The thing that really stuck with me, though, was how much this book reminded me of Philip Pullman's Northern Lights, a book that I adore. The idea of the daemon, and the later determination of certain people to separate children from their daemons, was one that really struck a chord with me when I read it years ago, and one that came back to me whilst reading this book. People - ostensibly, the government - don't want two souls to exist within one body. They want to separate them, and my thoughts just kept coming back to Northern Lights. Maybe that's one reason I liked this book so much, despite the fact that at times the dialogue seemed strange to me and the teenagers sometimes seemed an awful lot older than they were supposed to and Addie just wasn't as characterised as she should have been. Because I did like this book, a lot, and I've read lots of reviews by other people that loved it. So maybe I just shouldn't worry about why I liked it so much, and just be pleased that I did. Bring on book two.

Wednesday, 12 December 2012

The End of Zombies

Ending a zombie story is a tricky beast. I'm thinking about writing one and am already worrying about how to end it (FYI, I don't even have character names or a solid idea yet, but I'm stressing over the ending). To my mind, there are only three ways to do it. Feel free to sound off in the comments if you think I'm wrong. I might nick your ideas if they're good, though!

1 - Everybody dies. All your characters, all the people who aren't your characters. Everybody. Dies. Or becomes a zombie, which is usually pretty much the same thing.

2 - They reach a safe place - military fortress, deserted island, whatever - and can live happily ever after with the dead banging on the doors but unable to get inside and start eating brains.

3 - Just stop. Pick a point and say "that's it. Done. Leave it there and let the reader decide what they want."

Normally, I'd say option one is the best, mainly because I'm not a huge fan of happy endings. Thing is, you can't really do it if you're writing in first person (putting in a stupid newspaper report or whatever at the end is just annoying - don't do it), and that's actually what I intend to do. The idea I'm circling involves letters, and who writes letters in the third person?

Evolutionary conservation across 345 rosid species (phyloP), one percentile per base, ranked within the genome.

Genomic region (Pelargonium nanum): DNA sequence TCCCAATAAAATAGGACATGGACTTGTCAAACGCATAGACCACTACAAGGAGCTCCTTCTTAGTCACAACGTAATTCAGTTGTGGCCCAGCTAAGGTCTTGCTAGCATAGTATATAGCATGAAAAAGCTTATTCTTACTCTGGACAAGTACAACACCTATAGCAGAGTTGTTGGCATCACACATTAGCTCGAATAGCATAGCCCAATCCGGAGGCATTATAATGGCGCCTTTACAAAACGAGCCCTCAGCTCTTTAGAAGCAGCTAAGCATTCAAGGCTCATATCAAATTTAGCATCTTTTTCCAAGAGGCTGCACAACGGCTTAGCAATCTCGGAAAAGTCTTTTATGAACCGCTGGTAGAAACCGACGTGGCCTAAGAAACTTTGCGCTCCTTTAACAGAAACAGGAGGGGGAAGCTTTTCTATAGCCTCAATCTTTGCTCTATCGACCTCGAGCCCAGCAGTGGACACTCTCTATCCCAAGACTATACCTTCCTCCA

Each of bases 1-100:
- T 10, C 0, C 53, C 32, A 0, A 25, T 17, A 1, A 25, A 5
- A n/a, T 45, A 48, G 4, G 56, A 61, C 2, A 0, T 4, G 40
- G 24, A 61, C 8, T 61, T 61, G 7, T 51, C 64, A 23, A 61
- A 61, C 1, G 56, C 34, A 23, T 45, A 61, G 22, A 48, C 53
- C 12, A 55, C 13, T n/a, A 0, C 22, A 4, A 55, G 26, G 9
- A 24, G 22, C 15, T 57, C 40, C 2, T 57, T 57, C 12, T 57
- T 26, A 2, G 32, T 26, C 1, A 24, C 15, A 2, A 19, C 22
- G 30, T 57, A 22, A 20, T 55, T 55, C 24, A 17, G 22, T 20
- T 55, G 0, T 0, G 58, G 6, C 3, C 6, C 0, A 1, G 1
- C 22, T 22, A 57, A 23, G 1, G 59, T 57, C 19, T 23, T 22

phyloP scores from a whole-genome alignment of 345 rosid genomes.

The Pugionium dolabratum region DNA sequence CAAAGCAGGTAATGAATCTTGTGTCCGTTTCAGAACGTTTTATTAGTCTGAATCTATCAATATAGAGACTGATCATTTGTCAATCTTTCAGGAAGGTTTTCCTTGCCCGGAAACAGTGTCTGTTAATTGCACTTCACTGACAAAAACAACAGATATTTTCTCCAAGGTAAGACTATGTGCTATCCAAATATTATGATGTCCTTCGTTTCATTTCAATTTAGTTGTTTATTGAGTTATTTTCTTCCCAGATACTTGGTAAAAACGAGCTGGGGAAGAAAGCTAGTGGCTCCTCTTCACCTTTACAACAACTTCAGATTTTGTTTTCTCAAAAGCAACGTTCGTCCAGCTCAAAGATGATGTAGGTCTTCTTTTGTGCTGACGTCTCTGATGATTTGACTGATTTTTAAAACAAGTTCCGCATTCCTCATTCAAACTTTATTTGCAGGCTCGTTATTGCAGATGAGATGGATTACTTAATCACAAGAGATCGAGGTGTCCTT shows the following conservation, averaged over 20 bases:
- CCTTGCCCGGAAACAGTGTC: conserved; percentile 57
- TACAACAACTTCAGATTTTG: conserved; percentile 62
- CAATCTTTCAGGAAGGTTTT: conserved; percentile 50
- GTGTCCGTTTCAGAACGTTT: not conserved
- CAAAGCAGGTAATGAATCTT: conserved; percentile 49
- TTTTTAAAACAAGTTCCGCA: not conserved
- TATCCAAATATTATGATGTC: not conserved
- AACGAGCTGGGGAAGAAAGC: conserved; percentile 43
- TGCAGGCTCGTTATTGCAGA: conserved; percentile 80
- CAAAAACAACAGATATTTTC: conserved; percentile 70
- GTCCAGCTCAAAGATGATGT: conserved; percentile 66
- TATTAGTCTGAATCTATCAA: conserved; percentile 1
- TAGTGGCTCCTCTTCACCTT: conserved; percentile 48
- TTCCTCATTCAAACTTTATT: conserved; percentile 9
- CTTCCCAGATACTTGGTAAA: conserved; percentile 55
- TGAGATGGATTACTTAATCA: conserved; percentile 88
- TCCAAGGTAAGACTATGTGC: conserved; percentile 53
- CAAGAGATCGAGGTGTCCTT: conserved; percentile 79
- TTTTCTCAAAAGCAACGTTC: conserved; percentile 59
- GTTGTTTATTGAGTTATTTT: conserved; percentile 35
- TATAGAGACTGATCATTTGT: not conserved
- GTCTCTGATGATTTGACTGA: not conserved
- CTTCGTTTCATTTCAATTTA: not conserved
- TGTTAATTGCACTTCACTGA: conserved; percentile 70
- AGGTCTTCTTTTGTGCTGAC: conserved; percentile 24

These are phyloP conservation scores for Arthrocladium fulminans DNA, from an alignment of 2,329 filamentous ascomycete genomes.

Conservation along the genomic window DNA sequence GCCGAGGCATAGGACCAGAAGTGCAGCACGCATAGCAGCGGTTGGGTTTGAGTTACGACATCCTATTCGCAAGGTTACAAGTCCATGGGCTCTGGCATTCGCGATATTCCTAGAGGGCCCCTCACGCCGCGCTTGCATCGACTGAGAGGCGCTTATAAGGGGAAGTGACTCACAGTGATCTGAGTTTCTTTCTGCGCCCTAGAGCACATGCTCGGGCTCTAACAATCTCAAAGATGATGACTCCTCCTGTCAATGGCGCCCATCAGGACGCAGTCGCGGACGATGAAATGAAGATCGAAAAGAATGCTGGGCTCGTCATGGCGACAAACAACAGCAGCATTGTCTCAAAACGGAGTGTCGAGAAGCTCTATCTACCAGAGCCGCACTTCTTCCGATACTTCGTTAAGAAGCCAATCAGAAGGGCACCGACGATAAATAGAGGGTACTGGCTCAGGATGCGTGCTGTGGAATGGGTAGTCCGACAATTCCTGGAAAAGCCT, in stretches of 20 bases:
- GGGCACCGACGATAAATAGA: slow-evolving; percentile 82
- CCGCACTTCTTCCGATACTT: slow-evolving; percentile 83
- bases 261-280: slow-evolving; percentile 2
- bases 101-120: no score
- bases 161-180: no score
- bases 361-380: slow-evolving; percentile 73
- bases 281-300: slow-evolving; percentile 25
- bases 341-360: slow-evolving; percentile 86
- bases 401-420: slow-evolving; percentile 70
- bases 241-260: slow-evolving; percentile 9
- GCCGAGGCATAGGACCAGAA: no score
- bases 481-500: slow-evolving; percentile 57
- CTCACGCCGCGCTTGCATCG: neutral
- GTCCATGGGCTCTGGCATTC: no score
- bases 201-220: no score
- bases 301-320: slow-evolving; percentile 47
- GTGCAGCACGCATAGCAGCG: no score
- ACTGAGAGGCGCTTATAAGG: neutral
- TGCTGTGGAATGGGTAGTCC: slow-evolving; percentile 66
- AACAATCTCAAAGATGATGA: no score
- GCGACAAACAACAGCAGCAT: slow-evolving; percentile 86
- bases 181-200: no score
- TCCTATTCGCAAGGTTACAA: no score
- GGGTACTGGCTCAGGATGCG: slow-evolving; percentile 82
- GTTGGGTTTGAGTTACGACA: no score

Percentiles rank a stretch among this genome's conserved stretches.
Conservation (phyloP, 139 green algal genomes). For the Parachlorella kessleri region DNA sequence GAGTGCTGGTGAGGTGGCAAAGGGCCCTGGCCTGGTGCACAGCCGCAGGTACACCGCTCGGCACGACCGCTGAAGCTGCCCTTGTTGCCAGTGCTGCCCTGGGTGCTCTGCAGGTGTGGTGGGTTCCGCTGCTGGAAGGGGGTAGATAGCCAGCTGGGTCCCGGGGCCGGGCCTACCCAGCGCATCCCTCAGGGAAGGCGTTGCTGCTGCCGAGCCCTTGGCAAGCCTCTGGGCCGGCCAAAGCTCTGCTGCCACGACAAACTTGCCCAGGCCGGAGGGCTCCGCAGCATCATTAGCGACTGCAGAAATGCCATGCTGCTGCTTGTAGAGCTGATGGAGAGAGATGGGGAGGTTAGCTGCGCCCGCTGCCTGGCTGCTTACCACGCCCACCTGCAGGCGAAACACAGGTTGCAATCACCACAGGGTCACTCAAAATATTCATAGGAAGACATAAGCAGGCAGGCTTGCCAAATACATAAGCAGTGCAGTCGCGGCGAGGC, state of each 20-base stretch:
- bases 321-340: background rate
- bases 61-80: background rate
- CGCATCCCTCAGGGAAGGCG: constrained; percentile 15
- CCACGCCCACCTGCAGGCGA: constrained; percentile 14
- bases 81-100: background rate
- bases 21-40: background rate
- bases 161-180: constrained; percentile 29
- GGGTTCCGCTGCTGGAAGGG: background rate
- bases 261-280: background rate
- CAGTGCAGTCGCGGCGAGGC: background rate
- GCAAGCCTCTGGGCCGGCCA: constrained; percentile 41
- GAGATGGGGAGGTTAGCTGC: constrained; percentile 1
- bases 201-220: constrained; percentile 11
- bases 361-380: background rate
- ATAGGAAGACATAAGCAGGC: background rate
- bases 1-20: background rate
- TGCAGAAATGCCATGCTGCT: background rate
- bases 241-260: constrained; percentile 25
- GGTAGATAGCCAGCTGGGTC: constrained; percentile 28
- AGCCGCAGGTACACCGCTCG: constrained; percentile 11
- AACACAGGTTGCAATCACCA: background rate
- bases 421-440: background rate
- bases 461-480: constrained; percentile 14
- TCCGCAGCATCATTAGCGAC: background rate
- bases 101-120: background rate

Option two is...well, that's not great either, and not just because I hate a happy ending. It's just so implausible that any place exists where zombies haven't gotten inside. Add to that implausibility that this magical safe place is also able to house people long term (I'm talking sustainable sources of food and water and whatever else it is that people need) and I think you're asking too much of your reader. Or thinking too little of them.

Which leaves us with option three. An ambiguous ending, done well, is a truly impressive feat. Just stopping a book with no warning or explanation or resolution...well, it's a bit of a cop-out, isn't it? Generally, when I read something that doesn't have what I consider to be a proper ending, I think it's because the author wrote themself into a corner and then couldn't think of a way out. I doubt that's true, an editor would have stepped in at some point prior to publication if it was (I hope!), but it does feel a bit like cheating. Unfortunately, it's the option I'm leaning towards right now. It just seems to fit the story if one day the letters just stop. There's no way of knowing what happened to the writer - if she survived the zombies or became one of them - and there's something about that which just feels right.